Here is my Expository Rendering. I don't claim it's the only possible rendering but I do claim it's based on solid grammatical and linguistic principles.


John 1:2-4

This one was with God in the beginning.

All things were made through the personal agency of the Word, and so apart from him nothing was made through the personal agency of anyone else.

But what was made in him was life and his life was the light of men.

If you think it's reasonable to send people a 20 page paper in response to such, you need to get your head checked. Cut and paste the meaningful part, don't send links. I've read a few pages of your paper. BTW, it's not expository. You made so many mistakes in the five some odd pages I read, I'd have to write a 100 page paper to simply point them all out. It's embarrassing bad. Even the heretics at liberal seminaries would fail such a paper because you need some standards.

FTI, the Greek text does not say, there is no meaningful justification for writing:
"All things were made through the personal agency of the Word, and so apart from him nothing was made through the personal agency of anyone else." That's not Scripture. That's your fabrication

God Bless
 

Roger Thornhill

Well-known member
This is not a grammatical argument; it's a literary argument. Grammatical arguments relate to the Greek grammar involved in the Text. I doubt you've ever read a grammatical argument given this response. BTW, You're still trying to justify a blatant contradiction? You might as well admit 2 = 3.



Nice job failing how words work. Words have different definitions in different contexts. In John, living people either have life, aka are saved, or they do not have life, aka not saved. That's the dichotomy John/Jesus uses throughout the gospel. To ignore this use and pretend it is just being alive is beyond absurdity.



If you think it's reasonable to send people a 20 page paper in response to such, you need to get your head checked. Cut and paste the meaningful part, don't send links. I've read a few pages of your paper. BTW, it's not expository. You made so many mistakes in the five some odd pages I read, I'd have to write a 100 page paper to simply point them all out. It's embarrassing bad. Even the heretics at liberal seminaries would fail such a paper because you need some standards.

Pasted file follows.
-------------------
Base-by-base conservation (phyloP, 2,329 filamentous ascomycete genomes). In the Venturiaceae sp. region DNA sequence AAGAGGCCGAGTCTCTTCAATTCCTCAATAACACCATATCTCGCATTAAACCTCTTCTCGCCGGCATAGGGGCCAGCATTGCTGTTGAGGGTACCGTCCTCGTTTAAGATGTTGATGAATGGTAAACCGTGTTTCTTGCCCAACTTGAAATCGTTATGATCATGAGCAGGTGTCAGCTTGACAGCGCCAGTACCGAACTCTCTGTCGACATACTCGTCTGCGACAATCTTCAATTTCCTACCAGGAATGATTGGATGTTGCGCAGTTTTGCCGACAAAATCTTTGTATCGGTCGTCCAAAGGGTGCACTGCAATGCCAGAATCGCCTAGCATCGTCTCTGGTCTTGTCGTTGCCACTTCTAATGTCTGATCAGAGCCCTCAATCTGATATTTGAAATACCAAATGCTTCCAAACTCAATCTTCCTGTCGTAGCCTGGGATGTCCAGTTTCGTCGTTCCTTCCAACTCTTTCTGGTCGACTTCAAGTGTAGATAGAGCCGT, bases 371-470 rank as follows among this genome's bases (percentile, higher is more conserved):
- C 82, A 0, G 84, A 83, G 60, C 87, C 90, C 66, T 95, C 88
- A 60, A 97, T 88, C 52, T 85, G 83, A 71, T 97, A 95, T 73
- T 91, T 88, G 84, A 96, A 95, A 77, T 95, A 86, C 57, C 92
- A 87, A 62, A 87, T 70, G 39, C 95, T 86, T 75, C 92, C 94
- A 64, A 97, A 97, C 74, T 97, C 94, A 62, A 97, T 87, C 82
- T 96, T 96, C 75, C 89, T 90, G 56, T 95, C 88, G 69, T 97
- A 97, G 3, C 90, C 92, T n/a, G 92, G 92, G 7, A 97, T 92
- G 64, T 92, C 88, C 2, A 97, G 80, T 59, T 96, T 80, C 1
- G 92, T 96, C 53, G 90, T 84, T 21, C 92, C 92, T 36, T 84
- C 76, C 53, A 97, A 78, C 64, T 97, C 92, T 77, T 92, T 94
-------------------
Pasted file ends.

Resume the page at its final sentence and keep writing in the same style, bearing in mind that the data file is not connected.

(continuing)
It better fits the biblical languages forum on CARM. This is just the part on Asyndeton.


Thread 'John's use of Asyndeton in the prologue of John'
https://forums.carm.org/threads/johns-use-of-asyndeton-in-the-prologue-of-john.5236/

FTI, the Greek text does not say, there is no meaningful justification for writing: "All things were made through the personal agency of the Word, and so apart from him nothing was made through the personal agency of anyone else." That's not Scripture. That's your fabrication
As a matter of I just used a gloss from Danker's Greek lexicon. It's in the footnote.

Danker's Concise Greek Lexicon
διά
[basic sense ‘through’] through—A. w. gen.—a. place Mk 9:30; Lk 6:1; 1 Cor 10:1; thing Mt 7:13; Mk 10:25; group 2 Cor 8:18.—b. temporal use, of duration Mk 5:5; Ac 16:9; during Lk 9:37 v.l.; Ac 5:19. διὰ παντὸς τοῦ ζῆν throughout the lifetime Hb 2:15.—c. instrumentality—α. thing Ac 5:12; Gal 1:15; Eph 1:7; prevailing condition under which someth. takes place Ro 2:23; 3:24; 10:17; 2 Cor 1:11; Phil 1:20; causal 1 Cor 1:21.—β. personal agency Mt 1:22; 11:2; Lk 17:1; J 1:3; Ac 1:2; Ro 1:2; supported by 2 Ti 2:2.—B. w. acc.—a. spatially through Lk 17:11.—b. causally because (of), for the sake of, Mt 6:25; Mk 2:4; Ac 10:21; of emotional states, such as envy, fear, love from, out of Mt 27:18; J 7:13; Eph 2:4.—διὰ τί; because of what? = why? J 7:45; 1 Cor 6:7; διὰ τοῦτο therefore Ro 1:26; 2 Th 2:11.Δία, Διός acc. and gen. of
 
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Roger Thornhill

Well-known member
This is not a grammatical argument; it's a literary argument. Grammatical arguments relate to the Greek grammar involved in the Text. I doubt you've ever read a grammatical argument given this response. BTW, You're still trying to justify a blatant contradiction? You might as well admit 2 = 3.

God Bless

That's because you are not familiar with Asyndeton. It's a conjunction just like και, δε or αλλά. Linguists mark it with θ.

The main intersentence conjunctions are asyndeton, de, kai, oun, gar, ara, men, te, alla, dio, tote, hōste when followed by an indicative - Polythress

If exegeting και in a Greek text is grammar so is θ, especially the way John uses them.